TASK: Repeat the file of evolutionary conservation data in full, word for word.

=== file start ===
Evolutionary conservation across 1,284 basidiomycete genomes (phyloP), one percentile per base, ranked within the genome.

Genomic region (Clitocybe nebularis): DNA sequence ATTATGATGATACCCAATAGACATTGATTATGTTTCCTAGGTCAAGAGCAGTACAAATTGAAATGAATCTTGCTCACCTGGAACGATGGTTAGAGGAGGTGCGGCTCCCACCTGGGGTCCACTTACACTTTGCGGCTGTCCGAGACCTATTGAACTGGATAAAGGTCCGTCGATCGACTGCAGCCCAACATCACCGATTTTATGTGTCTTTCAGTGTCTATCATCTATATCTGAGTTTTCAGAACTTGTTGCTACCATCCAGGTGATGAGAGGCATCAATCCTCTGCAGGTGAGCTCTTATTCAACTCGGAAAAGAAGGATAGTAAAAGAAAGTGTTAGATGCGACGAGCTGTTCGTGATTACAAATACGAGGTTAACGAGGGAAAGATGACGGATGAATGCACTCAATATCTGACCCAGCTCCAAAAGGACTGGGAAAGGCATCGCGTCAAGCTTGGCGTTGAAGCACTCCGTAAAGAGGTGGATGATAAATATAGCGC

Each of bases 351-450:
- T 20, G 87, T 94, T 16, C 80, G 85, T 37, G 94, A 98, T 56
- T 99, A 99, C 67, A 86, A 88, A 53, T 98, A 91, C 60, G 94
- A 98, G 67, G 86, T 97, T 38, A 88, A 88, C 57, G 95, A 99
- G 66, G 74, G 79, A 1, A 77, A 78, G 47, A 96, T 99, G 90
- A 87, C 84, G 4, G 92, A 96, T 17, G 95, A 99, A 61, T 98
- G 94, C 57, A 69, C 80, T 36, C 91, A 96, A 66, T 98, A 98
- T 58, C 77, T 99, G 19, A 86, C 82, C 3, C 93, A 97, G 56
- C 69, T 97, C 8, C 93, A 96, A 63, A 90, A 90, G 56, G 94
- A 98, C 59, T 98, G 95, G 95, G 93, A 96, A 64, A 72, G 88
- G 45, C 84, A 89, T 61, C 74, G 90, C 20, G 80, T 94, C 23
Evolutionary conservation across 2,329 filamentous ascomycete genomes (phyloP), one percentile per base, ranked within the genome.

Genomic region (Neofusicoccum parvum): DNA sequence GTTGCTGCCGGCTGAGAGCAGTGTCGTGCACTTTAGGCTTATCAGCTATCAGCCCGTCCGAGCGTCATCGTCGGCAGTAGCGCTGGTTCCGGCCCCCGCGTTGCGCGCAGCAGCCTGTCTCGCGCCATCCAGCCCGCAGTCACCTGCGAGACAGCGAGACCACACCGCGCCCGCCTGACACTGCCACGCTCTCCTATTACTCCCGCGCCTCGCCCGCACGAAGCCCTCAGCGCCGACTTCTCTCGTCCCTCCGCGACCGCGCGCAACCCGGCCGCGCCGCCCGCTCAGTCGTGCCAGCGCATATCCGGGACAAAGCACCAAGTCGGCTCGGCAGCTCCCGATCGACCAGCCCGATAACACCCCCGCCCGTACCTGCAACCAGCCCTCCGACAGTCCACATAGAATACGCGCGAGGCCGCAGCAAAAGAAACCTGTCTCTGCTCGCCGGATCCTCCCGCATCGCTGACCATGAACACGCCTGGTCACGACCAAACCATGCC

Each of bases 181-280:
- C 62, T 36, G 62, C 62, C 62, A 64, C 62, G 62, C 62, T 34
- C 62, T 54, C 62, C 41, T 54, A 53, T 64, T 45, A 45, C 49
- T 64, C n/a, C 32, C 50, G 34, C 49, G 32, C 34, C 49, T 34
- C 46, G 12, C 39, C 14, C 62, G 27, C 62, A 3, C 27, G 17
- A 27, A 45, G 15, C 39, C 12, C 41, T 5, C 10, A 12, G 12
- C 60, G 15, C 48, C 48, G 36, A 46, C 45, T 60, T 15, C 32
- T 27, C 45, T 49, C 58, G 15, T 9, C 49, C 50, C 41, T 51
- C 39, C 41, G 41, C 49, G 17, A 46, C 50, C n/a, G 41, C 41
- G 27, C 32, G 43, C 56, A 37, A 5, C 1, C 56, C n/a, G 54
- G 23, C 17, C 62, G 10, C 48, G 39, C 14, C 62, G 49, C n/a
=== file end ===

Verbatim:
Evolutionary conservation across 1,284 basidiomycete genomes (phyloP), one percentile per base, ranked within the genome.

Genomic region (Clitocybe nebularis): DNA sequence ATTATGATGATACCCAATAGACATTGATTATGTTTCCTAGGTCAAGAGCAGTACAAATTGAAATGAATCTTGCTCACCTGGAACGATGGTTAGAGGAGGTGCGGCTCCCACCTGGGGTCCACTTACACTTTGCGGCTGTCCGAGACCTATTGAACTGGATAAAGGTCCGTCGATCGACTGCAGCCCAACATCACCGATTTTATGTGTCTTTCAGTGTCTATCATCTATATCTGAGTTTTCAGAACTTGTTGCTACCATCCAGGTGATGAGAGGCATCAATCCTCTGCAGGTGAGCTCTTATTCAACTCGGAAAAGAAGGATAGTAAAAGAAAGTGTTAGATGCGACGAGCTGTTCGTGATTACAAATACGAGGTTAACGAGGGAAAGATGACGGATGAATGCACTCAATATCTGACCCAGCTCCAAAAGGACTGGGAAAGGCATCGCGTCAAGCTTGGCGTTGAAGCACTCCGTAAAGAGGTGGATGATAAATATAGCGC

Each of bases 351-450:
- T 20, G 87, T 94, T 16, C 80, G 85, T 37, G 94, A 98, T 56
- T 99, A 99, C 67, A 86, A 88, A 53, T 98, A 91, C 60, G 94
- A 98, G 67, G 86, T 97, T 38, A 88, A 88, C 57, G 95, A 99
- G 66, G 74, G 79, A 1, A 77, A 78, G 47, A 96, T 99, G 90
- A 87, C 84, G 4, G 92, A 96, T 17, G 95, A 99, A 61, T 98
- G 94, C 57, A 69, C 80, T 36, C 91, A 96, A 66, T 98, A 98
- T 58, C 77, T 99, G 19, A 86, C 82, C 3, C 93, A 97, G 56
- C 69, T 97, C 8, C 93, A 96, A 63, A 90, A 90, G 56, G 94
- A 98, C 59, T 98, G 95, G 95, G 93, A 96, A 64, A 72, G 88
- G 45, C 84, A 89, T 61, C 74, G 90, C 20, G 80, T 94, C 23
Evolutionary conservation across 2,329 filamentous ascomycete genomes (phyloP), one percentile per base, ranked within the genome.

Genomic region (Neofusicoccum parvum): DNA sequence GTTGCTGCCGGCTGAGAGCAGTGTCGTGCACTTTAGGCTTATCAGCTATCAGCCCGTCCGAGCGTCATCGTCGGCAGTAGCGCTGGTTCCGGCCCCCGCGTTGCGCGCAGCAGCCTGTCTCGCGCCATCCAGCCCGCAGTCACCTGCGAGACAGCGAGACCACACCGCGCCCGCCTGACACTGCCACGCTCTCCTATTACTCCCGCGCCTCGCCCGCACGAAGCCCTCAGCGCCGACTTCTCTCGTCCCTCCGCGACCGCGCGCAACCCGGCCGCGCCGCCCGCTCAGTCGTGCCAGCGCATATCCGGGACAAAGCACCAAGTCGGCTCGGCAGCTCCCGATCGACCAGCCCGATAACACCCCCGCCCGTACCTGCAACCAGCCCTCCGACAGTCCACATAGAATACGCGCGAGGCCGCAGCAAAAGAAACCTGTCTCTGCTCGCCGGATCCTCCCGCATCGCTGACCATGAACACGCCTGGTCACGACCAAACCATGCC

Each of bases 181-280:
- C 62, T 36, G 62, C 62, C 62, A 64, C 62, G 62, C 62, T 34
- C 62, T 54, C 62, C 41, T 54, A 53, T 64, T 45, A 45, C 49
- T 64, C n/a, C 32, C 50, G 34, C 49, G 32, C 34, C 49, T 34
- C 46, G 12, C 39, C 14, C 62, G 27, C 62, A 3, C 27, G 17
- A 27, A 45, G 15, C 39, C 12, C 41, T 5, C 10, A 12, G 12
- C 60, G 15, C 48, C 48, G 36, A 46, C 45, T 60, T 15, C 32
- T 27, C 45, T 49, C 58, G 15, T 9, C 49, C 50, C 41, T 51
- C 39, C 41, G 41, C 49, G 17, A 46, C 50, C n/a, G 41, C 41
- G 27, C 32, G 43, C 56, A 37, A 5, C 1, C 56, C n/a, G 54
- G 23, C 17, C 62, G 10, C 48, G 39, C 14, C 62, G 49, C n/a